Hadrian's Villa: The Archaeology of an Imperial Court
Beginning in Summer 2014, Columbia University will offer a four-week summer program that provides undergraduate and graduate students with the unique opportunity to excavate and learn together at Hadrian’s Villa, a UNESCO World Heritage site and the most important of Roman imperial villas, located in Tivoli near Rome.
The coursework combines fieldwork with seminars and workshops which are designed to promote familiarity with the most advanced archaeological techniques and to suggest original ways in which to employ this technical knowledge in order to address scholarly issues and formulate new historical questions.
The program is aimed at students interested in the history, art, and architecture of the classical world. Thanks to the broad scope and size of the project, beginning through advanced students of archaeology can be accommodated to work on various assignments appropriate to their individual backgrounds.
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Must be a currently enrolled undergraduate or graduate student in good academic standing. Postgraduate students may also apply.
Minimum 3.0 cumulative GPA.
No previous coursework is required but preference is given to those who can demonstrate interest in the ancient world and/or in the history of architecture.
Based in Tivoli, Italy and built by Emperor Hadrian (117-138 CE), Hadrian’s Villa is the most important of Roman imperial villas. It is exceptional both in its size (originally ca. 120 hectares, i.e. twice as large as Pompeii) and for the quality and variety of its structures, which draw on the artistic and architectural heritage of Egypt, Greece, and Rome. The site, known since the Renaissance, has yielded hundreds of statues and other precious artifacts, and has inspired generations of architects and artists, from Palladio and Piranesi to Le Corbusier and Richard Meier. Since 1999 it has been a UNESCO World Heritage site. Tivoli is located a half hour outside of Rome by train.
All students enroll in the following course:
CLST4xxx. Hadrian’s Villa: The Archaeology of an Imperial Court. 6 points. F. de Angelis and M. Maiuro.
Hadrian's Villa: The Archaeology of an Imperial Court Syllabus (Tentative)
Prerequisite: Background in the ancient world and/or the history of architecture preferred but not required.
For Columbia Art History students, the course can can count as one that fulfills Art History major requirements, either as a course in arts of the Ancient worlds, as a seminar, or as an elective.
Note: Students should understand that archaeological fieldwork conducted under the hot summer sun is physically demanding. They must be willing to work under these intense circumstances and also be willing to work collaboratively as part of a team in order to make the program a success.
Coursework includes daily excavations, workshops, seminars and onsite presentations. Students will also engage in weekend excursions to Rome and nearby areas to explore museums and other historic sites. Central to the program is the combination of the fieldwork and material component with the formulation of new historical questions and scholarly approaches. This combination is intended both to promote familiarity with advanced archaeological techniques, and to suggest avenues about how to employ technical knowledge to think critically about the importance of Hadrian’s Villa in the ancient world.
The project is designed to investigate the ancient life of Hadrian’s villa and to document its reception in modern times. The very exceptionality of the site has often proved to be a hindrance to understanding it on the basis of a systematic comparison with similar cases, such as the imperial buildings on the Palatine in Rome, other imperially owned villas in central Italy, or Roman villas in general. The project aims to contextualize Hadrian’s villa within this broader reference network in order to research the dynamics of the Roman imperial court as it can be gleaned through a holistic approach to evidence, from material findings to literary and epigraphical sources.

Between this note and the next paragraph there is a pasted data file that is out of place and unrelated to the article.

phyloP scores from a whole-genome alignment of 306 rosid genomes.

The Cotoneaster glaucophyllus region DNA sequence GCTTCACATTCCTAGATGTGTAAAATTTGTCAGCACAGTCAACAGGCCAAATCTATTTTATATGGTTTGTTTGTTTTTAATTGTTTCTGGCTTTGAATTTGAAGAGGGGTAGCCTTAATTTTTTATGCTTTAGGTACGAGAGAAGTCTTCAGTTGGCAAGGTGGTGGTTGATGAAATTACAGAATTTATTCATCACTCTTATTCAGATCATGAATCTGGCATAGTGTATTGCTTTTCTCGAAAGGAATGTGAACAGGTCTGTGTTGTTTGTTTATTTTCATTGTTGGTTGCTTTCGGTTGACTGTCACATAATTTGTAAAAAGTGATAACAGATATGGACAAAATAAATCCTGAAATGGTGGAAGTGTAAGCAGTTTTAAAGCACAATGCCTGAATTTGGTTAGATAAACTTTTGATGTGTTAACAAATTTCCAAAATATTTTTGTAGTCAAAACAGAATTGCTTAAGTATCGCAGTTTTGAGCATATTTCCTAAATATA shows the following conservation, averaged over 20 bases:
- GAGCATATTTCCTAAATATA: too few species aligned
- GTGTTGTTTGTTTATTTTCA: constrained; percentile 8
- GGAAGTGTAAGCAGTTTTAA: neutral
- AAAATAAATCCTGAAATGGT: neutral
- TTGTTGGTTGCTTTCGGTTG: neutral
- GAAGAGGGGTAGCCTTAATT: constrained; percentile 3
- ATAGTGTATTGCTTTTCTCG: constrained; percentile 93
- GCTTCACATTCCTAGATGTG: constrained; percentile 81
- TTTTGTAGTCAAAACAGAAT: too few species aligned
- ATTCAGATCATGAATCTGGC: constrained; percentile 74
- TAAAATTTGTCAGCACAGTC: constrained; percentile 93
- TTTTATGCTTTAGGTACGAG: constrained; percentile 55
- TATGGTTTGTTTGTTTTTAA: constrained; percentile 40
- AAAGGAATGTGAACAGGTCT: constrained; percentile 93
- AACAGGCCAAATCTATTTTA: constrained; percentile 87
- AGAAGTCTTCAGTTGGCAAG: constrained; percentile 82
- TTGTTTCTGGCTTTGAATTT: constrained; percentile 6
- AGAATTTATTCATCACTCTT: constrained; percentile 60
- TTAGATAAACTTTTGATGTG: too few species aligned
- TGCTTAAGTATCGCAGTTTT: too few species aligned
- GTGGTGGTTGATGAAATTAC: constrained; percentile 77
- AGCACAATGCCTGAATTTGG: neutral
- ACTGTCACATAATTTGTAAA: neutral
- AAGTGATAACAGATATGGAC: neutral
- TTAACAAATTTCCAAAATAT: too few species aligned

Among the main issues the project will investigate is the day-to-day dimension of the villa—the “humble” artifacts found at the site having usually been neglected in favor of the more prestigious sculptures and mosaics—as well as the relationship of this everyday aspect to the ceremonial and official uses of the complex. The post-Hadrianic phases of the villa will also be systematically documented and analyzed for the first time. Finally, the project will focus on the relationship of the villa to its surroundings in the territory of Tivoli.
The program includes:
Daily excavations: Students will spend seven hours a day, five days a week on site. Here students will become acquainted with a wide range of archaeological methods and techniques, from the principles of the stratigraphic method to the most advanced data-entry techniques, and
from geophysical prospecting to architectural survey. More advanced students may be asked to take on limited responsibility tasks, such as overseeing sub-teams of excavators.
Workshops and Seminars: Late-afternoon workshops and seminars directed by faculty and guest specialists will provide the opportunity to discuss key issues, from ceramics analysis to the artistic and socio-historical dimension of Hadrian’s Villa.
Saturday fieldtrips: Trips to Rome and nearby areas will help students situate Hadrian’s Villa within the broader context of the residential culture of Roman emperors, and to appreciate its impact on Renaissance architecture.
Note: The University reserves the right to withdraw or modify the courses of instruction or to change the instructors as may become necessary.
Housing and Meals
Students will live in a hotel near the Hadrian’s Villa site. Students will stay in shared rooms (doubles or triples) with a bathroom. Rooms will be air-conditioned.